I really like pineapple upside-down cake. It’s probably one of my favorite desserts. This isn’t a recipe for pineapple upside-down cake, though.
It’s a recipe for Pineapple Upside-Down Pork.
Pineapple Upside-Down Pork
3 thick pork chops (mine were 1.5 lbs total)
1 can pineapple rings
1/2 stick salted butter
dark brown sugar
Preheat the oven to 365 degrees.
Open the can of pineapple rings, pour the juice into a glass, and set aside. Line the bottom of a glass baking dish with the rings. If you’re using a 13×9 pan and a standard can of pineapple rings, you should have exactly one left over. Eat it. It’s tasty.
Remove the stems from several maraschino cherries, and place one in the center of each pineapple ring. You’re also allowed to snack on these.
Melt the 1/2 stick of butter and spoon 5-6 heaping tablespoons of brown sugar into a bowl with the melted butter. Stir until the sugar is mostly dissolved. Add in a few shakes of garlic powder, onion salt, salt, pepper, and Worcestershire sauce – start with well under 1 tsp of each and modify to taste. Pour half of the pineapple juice into this mixture, stir until all of the sugar and spices are dissolved and the consistency is similar to maple syrup. Taste-test it: it should be part sweet (the pineapple and sugar), part savory, and just a bit tangy (the spices and Worcestershire). Pour this sauce over the pineapple rings and cherries.
Trim the fat from the pork chops, then cut each chop in half so that you have two pieces with the same dimensions as the original chop, but half the thickness. If you started with 3 chops, you’ll end up with 6 slices of pork.
In a small bowl, mix about 1 tsp each of salt, pepper, garlic powder, and onion salt. Rub a pinch of this blend into each piece of pork – it should be a very light coating because there are 6 pieces of pork and only a few tsp of spices. Arrange the pork on top of the pineapple rings.
Put the baking dish in the oven and set the timer for 15 minutes. When it goes off, quickly flip the pork over (the side now facing the top should have a light coating of the brown sugar sauce) and pour the remaining pineapple juice into the pan. Set the oven timer for another 10 minutes. Check to make sure that the pork is cooked all the way through (return to the oven for a few more minutes if the meat thermometer doesn’t read at least 160 degrees when stuck in the center of the thickest piece of pork) and set aside to cool for five minutes.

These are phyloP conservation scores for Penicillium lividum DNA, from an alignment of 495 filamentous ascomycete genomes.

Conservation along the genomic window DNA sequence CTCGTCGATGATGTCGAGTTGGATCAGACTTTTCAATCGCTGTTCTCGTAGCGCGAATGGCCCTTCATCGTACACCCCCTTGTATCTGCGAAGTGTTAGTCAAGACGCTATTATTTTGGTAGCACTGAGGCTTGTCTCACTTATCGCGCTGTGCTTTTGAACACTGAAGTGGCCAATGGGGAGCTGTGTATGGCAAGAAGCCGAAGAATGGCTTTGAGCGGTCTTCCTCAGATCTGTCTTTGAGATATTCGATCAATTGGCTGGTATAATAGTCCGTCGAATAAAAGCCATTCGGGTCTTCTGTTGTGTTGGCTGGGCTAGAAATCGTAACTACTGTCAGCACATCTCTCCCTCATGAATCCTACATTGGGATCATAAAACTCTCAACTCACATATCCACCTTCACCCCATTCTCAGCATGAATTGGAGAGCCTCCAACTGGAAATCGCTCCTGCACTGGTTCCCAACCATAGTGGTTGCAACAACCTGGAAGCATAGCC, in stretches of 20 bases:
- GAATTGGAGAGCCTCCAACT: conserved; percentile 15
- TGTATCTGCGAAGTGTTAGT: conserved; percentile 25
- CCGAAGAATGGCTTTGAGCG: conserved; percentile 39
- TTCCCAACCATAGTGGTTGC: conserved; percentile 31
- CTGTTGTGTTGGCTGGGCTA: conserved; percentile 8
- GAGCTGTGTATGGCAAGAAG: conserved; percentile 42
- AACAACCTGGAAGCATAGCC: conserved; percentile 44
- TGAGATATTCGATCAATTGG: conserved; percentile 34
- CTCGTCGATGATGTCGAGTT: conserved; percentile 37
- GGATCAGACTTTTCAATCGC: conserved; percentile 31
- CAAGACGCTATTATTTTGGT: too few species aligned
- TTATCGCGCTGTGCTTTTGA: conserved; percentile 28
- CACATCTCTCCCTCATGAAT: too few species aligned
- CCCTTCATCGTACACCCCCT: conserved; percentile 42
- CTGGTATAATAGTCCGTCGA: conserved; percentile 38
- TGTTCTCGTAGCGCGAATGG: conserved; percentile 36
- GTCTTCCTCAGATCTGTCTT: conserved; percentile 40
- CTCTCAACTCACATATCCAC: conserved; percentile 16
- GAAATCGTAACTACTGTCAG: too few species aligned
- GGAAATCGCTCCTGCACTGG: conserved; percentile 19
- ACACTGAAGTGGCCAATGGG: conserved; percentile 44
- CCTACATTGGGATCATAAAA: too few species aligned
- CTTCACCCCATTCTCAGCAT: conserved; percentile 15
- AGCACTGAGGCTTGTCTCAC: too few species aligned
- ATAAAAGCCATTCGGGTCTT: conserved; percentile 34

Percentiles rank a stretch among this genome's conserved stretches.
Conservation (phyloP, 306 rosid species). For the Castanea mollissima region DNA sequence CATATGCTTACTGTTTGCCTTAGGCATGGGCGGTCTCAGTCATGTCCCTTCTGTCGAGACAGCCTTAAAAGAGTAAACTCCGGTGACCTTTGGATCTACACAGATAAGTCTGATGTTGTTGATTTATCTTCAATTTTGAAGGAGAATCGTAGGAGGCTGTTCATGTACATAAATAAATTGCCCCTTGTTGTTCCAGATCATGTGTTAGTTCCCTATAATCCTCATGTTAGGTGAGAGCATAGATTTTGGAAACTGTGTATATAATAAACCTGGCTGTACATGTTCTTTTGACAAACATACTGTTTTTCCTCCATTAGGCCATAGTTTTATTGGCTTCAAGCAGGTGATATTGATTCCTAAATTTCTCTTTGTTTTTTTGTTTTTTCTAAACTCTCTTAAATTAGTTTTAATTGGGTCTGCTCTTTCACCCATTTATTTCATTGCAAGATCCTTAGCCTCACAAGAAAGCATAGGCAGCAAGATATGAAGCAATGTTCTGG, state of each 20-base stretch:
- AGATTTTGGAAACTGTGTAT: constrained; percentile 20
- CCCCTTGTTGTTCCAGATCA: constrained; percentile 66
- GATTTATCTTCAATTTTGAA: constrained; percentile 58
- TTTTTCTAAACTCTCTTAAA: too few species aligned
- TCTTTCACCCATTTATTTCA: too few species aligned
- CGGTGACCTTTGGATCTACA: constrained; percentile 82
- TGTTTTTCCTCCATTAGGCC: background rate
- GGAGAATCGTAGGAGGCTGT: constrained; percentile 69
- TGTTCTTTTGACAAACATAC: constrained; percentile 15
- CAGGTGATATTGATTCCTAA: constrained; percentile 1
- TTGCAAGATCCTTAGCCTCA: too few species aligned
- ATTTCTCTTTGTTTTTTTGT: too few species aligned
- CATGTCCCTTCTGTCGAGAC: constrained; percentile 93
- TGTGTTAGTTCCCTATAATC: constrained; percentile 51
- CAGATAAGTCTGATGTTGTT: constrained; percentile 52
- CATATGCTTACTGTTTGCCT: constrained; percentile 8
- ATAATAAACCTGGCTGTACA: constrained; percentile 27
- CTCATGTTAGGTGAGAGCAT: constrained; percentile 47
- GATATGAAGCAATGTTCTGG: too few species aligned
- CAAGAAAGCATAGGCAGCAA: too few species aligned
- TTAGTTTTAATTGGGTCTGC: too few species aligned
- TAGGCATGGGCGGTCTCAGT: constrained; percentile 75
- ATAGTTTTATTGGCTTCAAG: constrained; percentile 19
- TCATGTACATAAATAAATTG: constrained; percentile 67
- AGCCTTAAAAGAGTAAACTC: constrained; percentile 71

With pineapple upside-down cake, the most fun part is flipping over the pan to reveal the pineapples and cherries on the bottom (now top) of the cake. I strongly suggest that you do NOT try this with the pork. I suspect that you would spill sauce all over the place, and possibly burn yourself. A safer idea might be to use a fork or spatula to put the pork onto a plate, layer the pineapple and cherry on top of the pork, and spoon the sauce over top to recreate the upside-down cake look.
I was worried at first that this would end up being extraordinarily sweet, but the garlic powder and Worcestershire sauce do a great job of balancing out the sweetness of the pineapples, sugar, and cherries. I encourage constant taste-testing to achieve this balance – except for the uncooked pork, of course. When I made this dish, the sauce was sweet enough to resemble the dessert that inspired the dish, but not overwhelmingly so. In the same vein, the spices and Worcestershire sauces are not meant to be applied as generously as I might encourage with other recipes; the garlic powder, onion salt, pepper, and Worcestershire sauce were added gradually in small (< 1/2 tsp at a time) amounts until I reached a blend of sweet and savory.
I’m no sommelier, but I thoroughly reccomend serving this dish with Invisible Cherry Kool-Aid.